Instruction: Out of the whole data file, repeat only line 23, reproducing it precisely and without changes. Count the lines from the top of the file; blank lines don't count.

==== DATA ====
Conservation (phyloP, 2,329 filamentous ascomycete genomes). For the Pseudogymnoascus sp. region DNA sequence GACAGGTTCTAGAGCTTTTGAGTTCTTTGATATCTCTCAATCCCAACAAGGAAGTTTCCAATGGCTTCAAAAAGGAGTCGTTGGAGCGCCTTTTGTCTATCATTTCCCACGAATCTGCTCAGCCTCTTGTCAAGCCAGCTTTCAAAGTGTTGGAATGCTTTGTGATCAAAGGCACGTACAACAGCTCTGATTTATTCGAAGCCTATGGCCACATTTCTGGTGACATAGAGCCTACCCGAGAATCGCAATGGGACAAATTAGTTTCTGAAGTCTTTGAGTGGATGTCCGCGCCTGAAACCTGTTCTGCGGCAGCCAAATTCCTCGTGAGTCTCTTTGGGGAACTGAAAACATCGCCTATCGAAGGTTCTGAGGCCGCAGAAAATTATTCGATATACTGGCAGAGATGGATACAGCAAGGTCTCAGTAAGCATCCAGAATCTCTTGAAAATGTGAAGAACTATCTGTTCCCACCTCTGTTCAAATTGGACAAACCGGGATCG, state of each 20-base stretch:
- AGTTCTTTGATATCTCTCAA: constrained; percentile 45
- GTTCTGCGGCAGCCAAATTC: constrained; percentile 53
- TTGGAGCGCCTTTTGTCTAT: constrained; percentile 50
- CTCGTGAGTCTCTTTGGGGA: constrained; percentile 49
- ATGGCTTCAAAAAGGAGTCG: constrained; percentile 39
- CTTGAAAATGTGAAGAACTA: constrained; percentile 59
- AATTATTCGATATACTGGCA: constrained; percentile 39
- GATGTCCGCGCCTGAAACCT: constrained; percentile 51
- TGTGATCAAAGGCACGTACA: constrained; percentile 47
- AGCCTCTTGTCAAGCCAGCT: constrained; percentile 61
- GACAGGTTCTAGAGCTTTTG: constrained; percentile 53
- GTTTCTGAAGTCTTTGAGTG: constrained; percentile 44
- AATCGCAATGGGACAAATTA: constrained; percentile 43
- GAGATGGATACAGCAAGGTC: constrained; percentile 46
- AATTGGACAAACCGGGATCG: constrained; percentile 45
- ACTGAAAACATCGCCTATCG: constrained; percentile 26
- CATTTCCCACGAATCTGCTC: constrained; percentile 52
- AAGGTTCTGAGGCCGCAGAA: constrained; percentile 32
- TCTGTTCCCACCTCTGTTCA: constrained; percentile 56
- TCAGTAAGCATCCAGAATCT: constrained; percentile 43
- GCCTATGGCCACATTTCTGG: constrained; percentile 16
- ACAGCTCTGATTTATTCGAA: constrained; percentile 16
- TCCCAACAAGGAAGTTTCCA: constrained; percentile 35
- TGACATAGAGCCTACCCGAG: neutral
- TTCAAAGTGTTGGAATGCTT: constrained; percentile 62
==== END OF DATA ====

- ACAGCTCTGATTTATTCGAA: constrained; percentile 16